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Plant-based Pane – How to crumb

balls rolled in different types of plant-based pane

“Pane” ( pah-nay) is a culinary term you may not be familiar with, but you will be familiar with the process of coating food with breadcrumbs before cooking. Encasing ingredients in a crispy fried or baked coating can take an already tasty dish to a whole new level. It can also be away to jazz up or re-invent leftovers, think arancini, rissoles or croquettes.

The plant-based pane process involves just three steps. First coat your food with a seasoned flour, next dip it in (usually) egg or dairy mix, finally coat it in crumbs. For a plant-based pane, I simply replace the egg mix with my one of my egg-free alternatives. While it might not be known as pane, many cultures use this method in traditional recipes. The three basic steps are always used, but there’s plenty of creative opportunities and variations to try in each of the steps. Think of it as a way to add another layer of flavour, not just texture to your dish.

Flouring

Step 1: Dredge your ingredients in a coating of flour, this dries the surface, keeps in moisture and helps the egg(less) wash stick to the food.

A standard white flour can be replaced with cornflour, chickpea flour or a gluten free blend are all suitable for this first step. Simply season with a pinch of salt, alternatively add vegan stock powder or herbs and spices which will complement your finished dish.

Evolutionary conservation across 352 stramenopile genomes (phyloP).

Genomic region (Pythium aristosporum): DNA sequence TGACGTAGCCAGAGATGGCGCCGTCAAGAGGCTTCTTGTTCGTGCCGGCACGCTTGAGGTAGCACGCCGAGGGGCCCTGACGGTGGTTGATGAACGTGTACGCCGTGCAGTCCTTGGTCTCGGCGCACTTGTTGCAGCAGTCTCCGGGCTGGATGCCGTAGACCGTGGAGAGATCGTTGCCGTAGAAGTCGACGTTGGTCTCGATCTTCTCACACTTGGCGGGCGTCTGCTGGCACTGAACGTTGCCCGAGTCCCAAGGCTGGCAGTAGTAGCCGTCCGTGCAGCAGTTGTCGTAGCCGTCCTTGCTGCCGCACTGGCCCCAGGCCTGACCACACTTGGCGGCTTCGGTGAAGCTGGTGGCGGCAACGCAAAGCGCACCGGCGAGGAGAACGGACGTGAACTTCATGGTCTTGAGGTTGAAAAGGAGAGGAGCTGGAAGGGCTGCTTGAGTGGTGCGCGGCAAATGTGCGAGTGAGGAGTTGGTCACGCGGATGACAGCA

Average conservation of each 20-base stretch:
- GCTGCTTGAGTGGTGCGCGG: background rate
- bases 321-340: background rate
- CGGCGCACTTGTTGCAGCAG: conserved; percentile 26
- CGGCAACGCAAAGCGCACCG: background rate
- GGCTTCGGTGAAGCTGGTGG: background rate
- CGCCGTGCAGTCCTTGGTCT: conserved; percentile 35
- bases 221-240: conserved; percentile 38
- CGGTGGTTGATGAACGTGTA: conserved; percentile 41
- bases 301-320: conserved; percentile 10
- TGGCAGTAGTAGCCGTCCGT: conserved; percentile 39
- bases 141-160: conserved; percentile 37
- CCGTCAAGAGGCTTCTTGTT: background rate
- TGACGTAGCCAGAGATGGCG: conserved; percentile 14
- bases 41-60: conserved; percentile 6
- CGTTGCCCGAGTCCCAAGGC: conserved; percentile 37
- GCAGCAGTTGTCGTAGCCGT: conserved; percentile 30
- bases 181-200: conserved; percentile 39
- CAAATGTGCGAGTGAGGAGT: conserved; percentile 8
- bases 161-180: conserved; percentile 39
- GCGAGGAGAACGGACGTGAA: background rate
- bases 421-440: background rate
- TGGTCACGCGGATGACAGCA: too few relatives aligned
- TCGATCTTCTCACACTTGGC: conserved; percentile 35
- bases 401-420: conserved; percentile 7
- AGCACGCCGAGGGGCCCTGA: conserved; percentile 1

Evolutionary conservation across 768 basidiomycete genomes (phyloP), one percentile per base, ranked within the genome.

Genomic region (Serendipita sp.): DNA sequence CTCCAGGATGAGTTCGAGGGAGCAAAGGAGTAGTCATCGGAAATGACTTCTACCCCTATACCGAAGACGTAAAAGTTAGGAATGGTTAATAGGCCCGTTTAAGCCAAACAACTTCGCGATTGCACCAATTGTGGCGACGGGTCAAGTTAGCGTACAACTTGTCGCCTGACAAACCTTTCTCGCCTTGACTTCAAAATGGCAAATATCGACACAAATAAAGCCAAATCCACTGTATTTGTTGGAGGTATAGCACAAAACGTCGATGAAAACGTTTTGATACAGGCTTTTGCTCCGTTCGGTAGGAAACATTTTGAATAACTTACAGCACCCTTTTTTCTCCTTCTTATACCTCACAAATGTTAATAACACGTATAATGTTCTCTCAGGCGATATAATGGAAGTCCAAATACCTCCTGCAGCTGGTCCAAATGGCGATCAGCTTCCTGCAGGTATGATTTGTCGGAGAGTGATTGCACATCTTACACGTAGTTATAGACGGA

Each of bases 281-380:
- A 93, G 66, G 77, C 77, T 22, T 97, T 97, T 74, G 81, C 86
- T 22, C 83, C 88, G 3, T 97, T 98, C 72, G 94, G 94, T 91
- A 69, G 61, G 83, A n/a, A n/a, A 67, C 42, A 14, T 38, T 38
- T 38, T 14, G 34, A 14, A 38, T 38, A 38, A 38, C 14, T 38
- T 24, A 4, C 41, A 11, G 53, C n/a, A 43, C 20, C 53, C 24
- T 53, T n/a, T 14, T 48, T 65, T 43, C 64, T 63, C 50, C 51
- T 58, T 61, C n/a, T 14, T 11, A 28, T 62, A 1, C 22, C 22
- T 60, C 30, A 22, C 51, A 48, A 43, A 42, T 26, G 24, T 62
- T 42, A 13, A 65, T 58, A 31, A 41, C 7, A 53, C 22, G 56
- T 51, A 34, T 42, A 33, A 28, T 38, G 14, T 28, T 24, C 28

Egg(less) Wash

Step 2: The floured food is in dipped in the egg(less) liquid, this is the binder for the crumb layer.

For your egg(less) wash there are a few options, seasoning and flavouring can be added to this layer also.

  • Soy milk – add 1 Tbsp lemon or vinegar to 1 cup soy milk and set aside to thicken.
  • Aquafaba – drain a can of chickpeas and use the aquafaba in place of egg.
  • Chickpea Flour – mix equal parts of water and chickpea flour to make a batter.

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The Crumb

Step 3: Now the food is coated with crumbs, they can be cooked immediately, refrigerated or frozen to cook later.

The crumb coat is often referred to as breading, either homemade breadcrumbs or more commonly store-bought these days. There a wide variety of textures and options – fine, coarse, panko or gluten-free. These can be seasoned, herbed, spiced, or add some plant-based parmesan for an extra umami. The crusty coating can also be made from ingredients like polenta, oats, quinoa, seeds or crushed cornflakes.

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